A couple of years ago, I read J M Synge’s sublime work of anthropology/travel writing, The Aran Islands. It’s an incredibly special book for many reasons, one of those being the fact that it captures the final years of a culture on the brink of extinction, as modern forms of legal, industrial, political and economic organisation make inroads into the islanders’ traditional ways of life.
Yet, one of the most poignant and significant aspects of the work for me, was the emphasis it places on story-telling. Narratives were central to life on the Aran Islands, and storytellers occupied a fundamental position for Gaeltacht communities. Their purpose was not just to entertain, but to provide a sense of identity: to bring order to an existence which was, as Synge points out, often blighted by tragedy. As fishermen and sailors working the Atlantic, the Aran Islanders’ lives were dictated by the weather, by a harsh, unforgiving environment, and by extreme, unrelenting poverty.
What distinguishes the narratives of Aran storytellers from, say the written prose of their British and Dublin counterparts – novelists and writers of short stories – is the fact that originality is an alien concept. The same stories had existed amongst the islanders for centuries – gradually twisted and changed, weather beaten like the ‘wet rocks’ on which the Aran communities lived. Synge, for example, realises at one point that a story he is being told is a Gallicised version of The Merchant of Venice. The story teller is unaware of this. His only interest is to keep his audience’s attention gripped. And at the same time, the audience themselves become a part of that story, as they interact with the narrator, offering suggestions, encouraging or criticising.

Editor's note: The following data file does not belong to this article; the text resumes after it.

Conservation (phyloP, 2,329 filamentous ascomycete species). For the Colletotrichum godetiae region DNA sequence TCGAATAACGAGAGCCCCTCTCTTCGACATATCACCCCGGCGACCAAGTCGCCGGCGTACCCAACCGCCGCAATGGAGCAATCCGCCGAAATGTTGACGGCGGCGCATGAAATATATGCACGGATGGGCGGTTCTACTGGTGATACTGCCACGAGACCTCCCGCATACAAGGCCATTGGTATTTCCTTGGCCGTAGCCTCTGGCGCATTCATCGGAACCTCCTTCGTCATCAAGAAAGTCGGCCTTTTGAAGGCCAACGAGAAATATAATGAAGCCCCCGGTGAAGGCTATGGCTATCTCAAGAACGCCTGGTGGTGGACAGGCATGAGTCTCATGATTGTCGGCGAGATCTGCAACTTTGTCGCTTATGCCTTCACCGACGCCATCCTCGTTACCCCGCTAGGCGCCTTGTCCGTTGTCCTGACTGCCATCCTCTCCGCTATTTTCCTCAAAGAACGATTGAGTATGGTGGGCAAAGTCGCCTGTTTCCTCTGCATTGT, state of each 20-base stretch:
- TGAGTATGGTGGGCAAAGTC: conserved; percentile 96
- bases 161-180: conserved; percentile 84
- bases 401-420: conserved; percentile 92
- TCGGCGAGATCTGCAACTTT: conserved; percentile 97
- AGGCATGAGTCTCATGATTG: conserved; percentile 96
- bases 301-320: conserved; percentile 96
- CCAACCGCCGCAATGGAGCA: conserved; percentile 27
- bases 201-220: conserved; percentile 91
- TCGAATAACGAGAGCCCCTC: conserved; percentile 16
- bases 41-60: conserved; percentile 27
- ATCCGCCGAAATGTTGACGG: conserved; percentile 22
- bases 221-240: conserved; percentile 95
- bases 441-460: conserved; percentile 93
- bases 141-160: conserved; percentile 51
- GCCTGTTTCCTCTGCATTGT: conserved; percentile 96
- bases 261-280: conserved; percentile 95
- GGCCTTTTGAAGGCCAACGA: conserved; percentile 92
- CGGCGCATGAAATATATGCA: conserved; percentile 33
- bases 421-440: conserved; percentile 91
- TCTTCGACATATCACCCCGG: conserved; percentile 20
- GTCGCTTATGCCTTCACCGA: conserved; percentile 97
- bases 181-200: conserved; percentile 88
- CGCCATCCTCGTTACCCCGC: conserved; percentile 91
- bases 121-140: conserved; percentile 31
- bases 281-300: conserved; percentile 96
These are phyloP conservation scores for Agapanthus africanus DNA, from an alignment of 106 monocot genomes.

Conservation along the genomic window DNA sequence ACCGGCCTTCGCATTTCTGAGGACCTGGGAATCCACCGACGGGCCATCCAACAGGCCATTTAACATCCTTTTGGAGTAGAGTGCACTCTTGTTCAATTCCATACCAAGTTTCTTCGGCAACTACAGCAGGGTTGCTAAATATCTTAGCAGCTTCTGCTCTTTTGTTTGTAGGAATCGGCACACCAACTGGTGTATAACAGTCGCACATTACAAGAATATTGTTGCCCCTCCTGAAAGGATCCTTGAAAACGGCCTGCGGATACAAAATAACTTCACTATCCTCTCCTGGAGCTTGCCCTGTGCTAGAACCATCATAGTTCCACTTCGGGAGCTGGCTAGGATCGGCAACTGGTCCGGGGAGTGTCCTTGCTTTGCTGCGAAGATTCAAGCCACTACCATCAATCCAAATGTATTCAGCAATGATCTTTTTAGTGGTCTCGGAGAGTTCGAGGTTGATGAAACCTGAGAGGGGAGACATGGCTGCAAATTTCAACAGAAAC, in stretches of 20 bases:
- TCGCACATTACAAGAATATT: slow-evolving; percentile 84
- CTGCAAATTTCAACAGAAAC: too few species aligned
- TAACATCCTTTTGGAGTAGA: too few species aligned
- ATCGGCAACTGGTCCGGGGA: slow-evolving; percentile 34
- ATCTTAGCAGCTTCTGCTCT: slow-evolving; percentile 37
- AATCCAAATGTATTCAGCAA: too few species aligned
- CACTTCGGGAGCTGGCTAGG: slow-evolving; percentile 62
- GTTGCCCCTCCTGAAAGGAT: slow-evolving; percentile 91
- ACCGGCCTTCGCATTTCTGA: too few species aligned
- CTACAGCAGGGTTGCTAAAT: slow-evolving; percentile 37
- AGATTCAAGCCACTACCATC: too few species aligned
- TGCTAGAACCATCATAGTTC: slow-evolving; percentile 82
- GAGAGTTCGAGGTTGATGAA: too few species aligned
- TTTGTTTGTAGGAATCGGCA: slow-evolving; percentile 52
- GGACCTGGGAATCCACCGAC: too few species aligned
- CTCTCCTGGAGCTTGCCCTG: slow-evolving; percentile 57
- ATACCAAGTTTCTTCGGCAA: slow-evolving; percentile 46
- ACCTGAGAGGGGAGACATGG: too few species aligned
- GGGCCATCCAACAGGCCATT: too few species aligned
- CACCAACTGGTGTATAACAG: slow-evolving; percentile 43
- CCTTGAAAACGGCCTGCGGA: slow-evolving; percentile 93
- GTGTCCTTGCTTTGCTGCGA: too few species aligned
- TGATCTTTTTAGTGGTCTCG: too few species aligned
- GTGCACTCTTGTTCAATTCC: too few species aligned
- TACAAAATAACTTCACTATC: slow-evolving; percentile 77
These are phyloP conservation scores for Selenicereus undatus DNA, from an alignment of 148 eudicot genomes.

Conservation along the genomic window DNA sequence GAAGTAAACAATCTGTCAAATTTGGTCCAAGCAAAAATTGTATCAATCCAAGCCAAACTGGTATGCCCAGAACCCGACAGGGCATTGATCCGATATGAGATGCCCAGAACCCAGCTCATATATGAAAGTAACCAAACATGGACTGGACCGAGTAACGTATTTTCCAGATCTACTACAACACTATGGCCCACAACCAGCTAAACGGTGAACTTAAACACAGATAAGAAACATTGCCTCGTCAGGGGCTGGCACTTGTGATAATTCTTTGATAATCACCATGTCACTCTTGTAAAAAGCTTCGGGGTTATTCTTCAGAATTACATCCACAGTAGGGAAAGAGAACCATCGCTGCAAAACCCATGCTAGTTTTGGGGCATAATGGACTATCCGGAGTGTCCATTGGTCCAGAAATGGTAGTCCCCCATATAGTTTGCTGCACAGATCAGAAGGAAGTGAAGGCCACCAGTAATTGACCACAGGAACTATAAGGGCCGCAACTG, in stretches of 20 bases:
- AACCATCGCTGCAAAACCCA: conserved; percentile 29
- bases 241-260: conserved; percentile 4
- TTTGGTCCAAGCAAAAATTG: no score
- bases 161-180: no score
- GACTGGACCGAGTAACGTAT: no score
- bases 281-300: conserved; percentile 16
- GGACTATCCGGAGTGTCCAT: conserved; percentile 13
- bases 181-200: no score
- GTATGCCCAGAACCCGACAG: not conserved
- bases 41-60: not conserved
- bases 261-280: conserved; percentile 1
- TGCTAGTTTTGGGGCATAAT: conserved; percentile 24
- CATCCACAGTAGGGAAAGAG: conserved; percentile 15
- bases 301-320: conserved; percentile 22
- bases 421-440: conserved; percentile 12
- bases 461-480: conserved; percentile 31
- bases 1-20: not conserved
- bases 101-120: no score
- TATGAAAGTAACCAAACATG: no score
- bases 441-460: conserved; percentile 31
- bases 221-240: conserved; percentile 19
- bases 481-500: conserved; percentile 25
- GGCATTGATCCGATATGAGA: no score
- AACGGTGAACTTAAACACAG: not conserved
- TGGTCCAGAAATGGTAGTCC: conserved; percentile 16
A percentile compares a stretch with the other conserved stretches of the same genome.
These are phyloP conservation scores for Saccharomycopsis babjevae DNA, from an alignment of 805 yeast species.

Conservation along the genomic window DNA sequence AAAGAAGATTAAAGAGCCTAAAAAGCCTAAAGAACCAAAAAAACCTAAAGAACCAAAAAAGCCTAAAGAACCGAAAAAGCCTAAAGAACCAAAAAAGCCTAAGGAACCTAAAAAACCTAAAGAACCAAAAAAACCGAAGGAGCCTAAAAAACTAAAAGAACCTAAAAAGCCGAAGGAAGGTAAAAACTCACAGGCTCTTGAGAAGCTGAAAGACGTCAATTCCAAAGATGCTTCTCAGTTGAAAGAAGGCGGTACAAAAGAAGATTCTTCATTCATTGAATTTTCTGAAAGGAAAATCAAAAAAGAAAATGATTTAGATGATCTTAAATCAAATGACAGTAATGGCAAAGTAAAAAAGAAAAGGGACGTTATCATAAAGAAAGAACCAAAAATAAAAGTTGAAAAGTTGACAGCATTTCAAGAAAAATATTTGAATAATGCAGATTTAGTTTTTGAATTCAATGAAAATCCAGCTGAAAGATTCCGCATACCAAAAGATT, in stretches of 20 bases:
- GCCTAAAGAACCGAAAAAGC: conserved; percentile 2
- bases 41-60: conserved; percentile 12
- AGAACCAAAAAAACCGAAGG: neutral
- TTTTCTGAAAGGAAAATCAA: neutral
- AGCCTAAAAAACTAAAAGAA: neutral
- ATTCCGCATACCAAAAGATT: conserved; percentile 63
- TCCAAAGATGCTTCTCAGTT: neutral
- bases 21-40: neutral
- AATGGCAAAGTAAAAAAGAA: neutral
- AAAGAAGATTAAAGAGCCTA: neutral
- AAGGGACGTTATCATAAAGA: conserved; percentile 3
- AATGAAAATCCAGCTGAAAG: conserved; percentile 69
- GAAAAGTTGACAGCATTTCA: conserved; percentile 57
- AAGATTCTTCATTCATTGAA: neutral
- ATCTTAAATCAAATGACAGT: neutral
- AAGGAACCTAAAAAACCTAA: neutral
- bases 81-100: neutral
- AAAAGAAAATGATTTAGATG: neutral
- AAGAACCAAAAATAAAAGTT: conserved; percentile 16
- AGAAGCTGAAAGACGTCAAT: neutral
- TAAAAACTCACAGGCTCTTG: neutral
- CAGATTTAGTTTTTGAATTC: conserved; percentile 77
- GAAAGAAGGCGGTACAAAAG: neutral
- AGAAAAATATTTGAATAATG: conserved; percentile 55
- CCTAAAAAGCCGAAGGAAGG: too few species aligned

Which brings me to my analogy with the internet. This form of orality apparently died out, we are led to believe, forced into extinction itself by the printed word and the concept of originality. And yet, the emergence of websites such as Wattpad, Authonomy, Scribophile or Figment would suggest that somehow it never really went away – that it’s actually come back and it poses a serious challenge to mainstream channels of publishing, or of concepts such as the writer working out her lone career in glorious isolation. Because now, when we write, we’re not alone.
Now readers are becoming as much a part of the writing process as the author herself, just as Synge’s islanders interacted with their storytellers by altering and remaking a narrative every time it was relayed. The appeal of writing on a website like Wattpad lies in the fact that it is a genuinely collaborative process. As readers offer their opinions and suggestions, the tale is twisted, changed, swings from its original axis and spins off onto alternative pathways that the author may never even have envisaged. And there is never any ‘definitive’ version. Once the story is out there, it becomes the subject of infinite revisions, emerges as an improvisation, surpasses the textual limitations of the traditional, printed work.
Obviously there are many out there who still decry self-publishing. It leads, some argue, to an inevitable race to the bottom, as amateur writers churn out derivative works, lacking in imagination, flawed by weak grammar and limited vocabulary. I would agree to the extent that however we choose to publish our writing, there is no excuse for poor editing or plagiarism. It is an insult to the reader’s intelligence. And yet, is it not the case that those current criticisms of the indie press bear comparison with the sidelining of oral traditions in the past?
The new push to self-publish presents opportunities for writers to engage and communicate with their audience: opportunities which break down the barrier between author and reader, challenge concepts of originality and reconceptualise writing as a genuinely collaborative process. That’s something I’ll always be in support of.